New York

View of “Nancy Shaver,” 2016. Photo: Adam Reich.

View of “Nancy Shaver,” 2016. Photo: Adam Reich.

Nancy Shaver

Derek Eller Gallery

View of “Nancy Shaver,” 2016. Photo: Adam Reich.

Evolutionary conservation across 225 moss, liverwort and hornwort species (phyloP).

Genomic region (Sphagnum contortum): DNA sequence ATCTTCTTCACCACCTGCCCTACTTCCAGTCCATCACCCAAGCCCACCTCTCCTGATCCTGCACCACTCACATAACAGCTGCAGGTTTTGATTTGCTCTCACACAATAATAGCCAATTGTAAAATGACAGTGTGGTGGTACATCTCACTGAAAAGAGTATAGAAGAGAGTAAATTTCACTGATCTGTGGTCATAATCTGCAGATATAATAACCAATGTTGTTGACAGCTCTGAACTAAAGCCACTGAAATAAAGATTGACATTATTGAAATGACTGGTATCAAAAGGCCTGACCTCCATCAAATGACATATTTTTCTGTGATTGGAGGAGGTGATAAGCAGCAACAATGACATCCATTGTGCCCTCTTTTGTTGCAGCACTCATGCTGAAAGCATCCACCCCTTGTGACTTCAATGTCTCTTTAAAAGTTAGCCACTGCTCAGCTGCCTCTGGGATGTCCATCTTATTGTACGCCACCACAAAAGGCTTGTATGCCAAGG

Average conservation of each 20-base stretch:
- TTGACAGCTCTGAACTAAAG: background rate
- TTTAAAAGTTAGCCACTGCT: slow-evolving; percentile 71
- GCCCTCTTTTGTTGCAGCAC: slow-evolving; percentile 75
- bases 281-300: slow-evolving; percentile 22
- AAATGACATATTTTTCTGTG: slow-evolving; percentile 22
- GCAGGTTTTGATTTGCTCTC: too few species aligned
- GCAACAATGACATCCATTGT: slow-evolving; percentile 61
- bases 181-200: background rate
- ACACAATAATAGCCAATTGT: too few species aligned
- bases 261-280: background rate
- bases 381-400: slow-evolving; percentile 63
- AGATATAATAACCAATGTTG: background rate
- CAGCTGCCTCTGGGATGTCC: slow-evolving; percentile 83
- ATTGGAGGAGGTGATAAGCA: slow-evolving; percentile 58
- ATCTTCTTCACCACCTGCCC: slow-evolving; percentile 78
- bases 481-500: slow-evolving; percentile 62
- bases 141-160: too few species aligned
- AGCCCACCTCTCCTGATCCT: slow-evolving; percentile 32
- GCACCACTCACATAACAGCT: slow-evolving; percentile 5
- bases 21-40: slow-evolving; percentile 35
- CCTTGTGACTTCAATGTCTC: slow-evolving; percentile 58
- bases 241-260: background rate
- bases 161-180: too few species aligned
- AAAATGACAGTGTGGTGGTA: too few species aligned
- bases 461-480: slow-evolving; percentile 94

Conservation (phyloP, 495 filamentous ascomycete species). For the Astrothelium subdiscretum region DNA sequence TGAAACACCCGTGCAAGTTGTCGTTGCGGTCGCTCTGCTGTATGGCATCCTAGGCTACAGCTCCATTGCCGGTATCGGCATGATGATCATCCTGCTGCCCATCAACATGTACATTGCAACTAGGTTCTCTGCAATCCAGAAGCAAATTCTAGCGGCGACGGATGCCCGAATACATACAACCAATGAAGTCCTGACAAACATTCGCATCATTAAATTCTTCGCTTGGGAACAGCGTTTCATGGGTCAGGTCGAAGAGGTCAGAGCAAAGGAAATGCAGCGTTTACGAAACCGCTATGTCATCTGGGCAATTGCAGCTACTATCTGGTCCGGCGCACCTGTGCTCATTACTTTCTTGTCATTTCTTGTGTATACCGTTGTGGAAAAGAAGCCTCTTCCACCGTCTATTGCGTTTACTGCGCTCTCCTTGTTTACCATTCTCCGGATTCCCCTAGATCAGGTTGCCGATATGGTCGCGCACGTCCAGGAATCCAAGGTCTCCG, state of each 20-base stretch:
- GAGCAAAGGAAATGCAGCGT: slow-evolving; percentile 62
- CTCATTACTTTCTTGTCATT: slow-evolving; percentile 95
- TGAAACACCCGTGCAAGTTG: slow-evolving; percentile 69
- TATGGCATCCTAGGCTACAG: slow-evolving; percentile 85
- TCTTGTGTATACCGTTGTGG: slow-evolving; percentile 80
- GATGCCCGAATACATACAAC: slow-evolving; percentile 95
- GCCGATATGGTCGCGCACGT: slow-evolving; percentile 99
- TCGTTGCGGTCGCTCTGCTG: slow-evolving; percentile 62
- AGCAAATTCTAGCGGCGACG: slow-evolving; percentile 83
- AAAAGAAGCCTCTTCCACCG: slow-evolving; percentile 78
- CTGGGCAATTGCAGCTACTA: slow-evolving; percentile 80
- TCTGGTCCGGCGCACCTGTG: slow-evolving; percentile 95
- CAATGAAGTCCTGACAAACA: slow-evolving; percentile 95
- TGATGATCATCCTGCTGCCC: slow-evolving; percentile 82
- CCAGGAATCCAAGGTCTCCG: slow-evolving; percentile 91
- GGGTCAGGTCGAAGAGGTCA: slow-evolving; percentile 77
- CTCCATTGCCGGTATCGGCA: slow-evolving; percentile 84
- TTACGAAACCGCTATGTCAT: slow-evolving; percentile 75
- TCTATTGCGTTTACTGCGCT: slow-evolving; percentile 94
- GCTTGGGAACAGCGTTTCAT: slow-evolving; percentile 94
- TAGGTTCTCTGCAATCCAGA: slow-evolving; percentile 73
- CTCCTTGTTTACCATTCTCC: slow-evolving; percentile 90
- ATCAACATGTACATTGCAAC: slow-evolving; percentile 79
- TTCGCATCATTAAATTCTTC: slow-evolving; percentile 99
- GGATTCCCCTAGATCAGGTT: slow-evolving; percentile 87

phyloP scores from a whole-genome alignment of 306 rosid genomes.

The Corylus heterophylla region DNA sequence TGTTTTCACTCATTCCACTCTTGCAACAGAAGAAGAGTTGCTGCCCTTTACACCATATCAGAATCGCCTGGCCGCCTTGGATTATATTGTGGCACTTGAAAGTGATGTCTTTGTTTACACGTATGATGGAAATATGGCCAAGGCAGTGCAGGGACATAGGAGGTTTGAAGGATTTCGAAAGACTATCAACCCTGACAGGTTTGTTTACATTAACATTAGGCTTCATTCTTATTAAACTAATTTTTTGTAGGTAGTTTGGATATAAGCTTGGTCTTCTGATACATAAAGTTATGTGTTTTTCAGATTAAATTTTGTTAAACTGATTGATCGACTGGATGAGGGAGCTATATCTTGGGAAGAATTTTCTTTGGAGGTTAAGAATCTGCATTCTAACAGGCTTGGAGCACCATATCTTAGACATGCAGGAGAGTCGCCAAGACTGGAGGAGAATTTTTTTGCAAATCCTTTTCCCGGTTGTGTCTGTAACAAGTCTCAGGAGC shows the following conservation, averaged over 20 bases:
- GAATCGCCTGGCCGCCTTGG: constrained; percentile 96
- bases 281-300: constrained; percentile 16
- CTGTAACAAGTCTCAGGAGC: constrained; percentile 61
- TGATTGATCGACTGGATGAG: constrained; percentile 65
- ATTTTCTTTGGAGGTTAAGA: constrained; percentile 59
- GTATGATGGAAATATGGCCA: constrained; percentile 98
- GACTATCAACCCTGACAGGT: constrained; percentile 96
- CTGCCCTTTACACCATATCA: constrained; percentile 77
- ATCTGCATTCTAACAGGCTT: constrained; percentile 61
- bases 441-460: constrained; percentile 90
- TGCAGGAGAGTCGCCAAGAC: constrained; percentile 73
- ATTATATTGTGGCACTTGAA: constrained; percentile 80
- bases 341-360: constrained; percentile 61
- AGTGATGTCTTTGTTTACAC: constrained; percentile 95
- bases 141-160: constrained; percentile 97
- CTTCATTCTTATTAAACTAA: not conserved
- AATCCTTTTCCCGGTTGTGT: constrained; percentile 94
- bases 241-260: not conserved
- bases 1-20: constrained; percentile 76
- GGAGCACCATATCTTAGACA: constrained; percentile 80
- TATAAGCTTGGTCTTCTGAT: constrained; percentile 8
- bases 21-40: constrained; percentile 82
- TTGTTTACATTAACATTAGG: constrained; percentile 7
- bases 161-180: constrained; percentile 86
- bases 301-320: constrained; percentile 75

Though not billed as a group exhibition, “Dress the Form” contained multitudes, featuring contributions from nearly thirty individual artists alongside numerous collaborative and found efforts. In an exuberantly busy installation inspired in part by the catholic formalism of Henry, her antique shop in Hudson, New York, coordinating artist Nancy Shaver endeavored to further collapse the differences between professional and amateur, conceptual and formal, and—especially—functional and decorative. Shaver intended that the show’s objects be considered for their immediately apparent qualities rather than for any attending obscure backstories, and the result was a refreshingly unburdened collection around which ideas of work, value, and the visual swirled and eddied like flakes in a snow globe. A more-is-more strategy always risks exhausting the viewer, but here the exercise

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